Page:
I WAS TO HAVE one afternoon to myself in Phnom Penh, after my wife had completed her work. I scoured the guidebook—the Silver Pagoda, Wat Phnom, a drink at Le Royal—but got stuck on S-21, the famous prison camp located in a former school called Tuol Sleng. Even Lonely Planet couldn’t bring itself to recommend a visit to the site, which had been turned into a museum. Here’s what it said:

“Altogether, a visit to Tuol Sleng is a profoundly depressing experience. The sheer ordinariness of the place makes it even more horrific: the suburban setting, the plain school buildings, the grassy playing area where today children kick around balls, rusted beds, instruments of torture and wall after wall of harrowing black and white portraits conjure up images of humanity at its worst. Tuol Sleng is not for the squeamish.”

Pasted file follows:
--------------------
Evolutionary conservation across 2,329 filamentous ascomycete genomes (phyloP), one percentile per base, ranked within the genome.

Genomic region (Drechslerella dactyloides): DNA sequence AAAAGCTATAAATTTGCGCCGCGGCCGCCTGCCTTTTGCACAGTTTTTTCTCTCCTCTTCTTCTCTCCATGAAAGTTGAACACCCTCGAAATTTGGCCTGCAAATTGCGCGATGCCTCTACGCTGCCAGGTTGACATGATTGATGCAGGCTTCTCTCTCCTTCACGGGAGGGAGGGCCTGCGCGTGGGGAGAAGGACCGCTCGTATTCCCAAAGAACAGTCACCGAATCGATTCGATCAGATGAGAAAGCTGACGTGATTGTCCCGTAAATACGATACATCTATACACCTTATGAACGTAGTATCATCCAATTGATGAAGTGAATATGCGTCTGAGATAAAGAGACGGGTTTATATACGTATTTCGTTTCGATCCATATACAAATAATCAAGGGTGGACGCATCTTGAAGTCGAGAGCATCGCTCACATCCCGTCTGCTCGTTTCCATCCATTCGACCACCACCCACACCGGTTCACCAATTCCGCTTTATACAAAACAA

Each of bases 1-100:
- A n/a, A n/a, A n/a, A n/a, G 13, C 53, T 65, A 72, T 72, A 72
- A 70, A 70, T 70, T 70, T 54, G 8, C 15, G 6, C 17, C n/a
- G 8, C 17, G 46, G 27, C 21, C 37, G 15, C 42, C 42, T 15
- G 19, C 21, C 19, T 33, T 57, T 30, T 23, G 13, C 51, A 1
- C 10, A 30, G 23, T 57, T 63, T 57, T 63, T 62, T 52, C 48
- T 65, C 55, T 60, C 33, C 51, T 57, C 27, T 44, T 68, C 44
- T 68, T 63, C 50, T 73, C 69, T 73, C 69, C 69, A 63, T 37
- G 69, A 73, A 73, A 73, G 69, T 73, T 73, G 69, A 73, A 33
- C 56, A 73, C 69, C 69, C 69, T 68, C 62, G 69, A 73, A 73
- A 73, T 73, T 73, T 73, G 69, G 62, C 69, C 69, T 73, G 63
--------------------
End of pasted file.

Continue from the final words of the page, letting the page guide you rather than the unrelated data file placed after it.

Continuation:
So that’s where I went.


IT WAS SILENT when I arrived, and I was trying to gauge that silence at the same time that I was guarding against it, with the same active ambivalence I’ve had visiting other holocaust museums and concentration camps. The mind glimmers with trepidation: How bad will this get? Which is another way of asking: Just how deep and dark goes the human animal? And: Am I willing to participate, even if just bearing witness? Which itself is a defense: bearing witness. After all, we are the animals, too, bearing witness to our accomplishment.

Tuol Sleng had all the Gulag charm of any nondescript cement-block three-story building complex blooming with mold, humidity stains, and the sickening presence of evil in the unwashable blood marked into the umber-and-white-tile-checked floor. People, tourists like me, moved through the old school in ghostly ministrations—as if the guards of yore—and in the background, seemingly far away, came the low rustle of the city.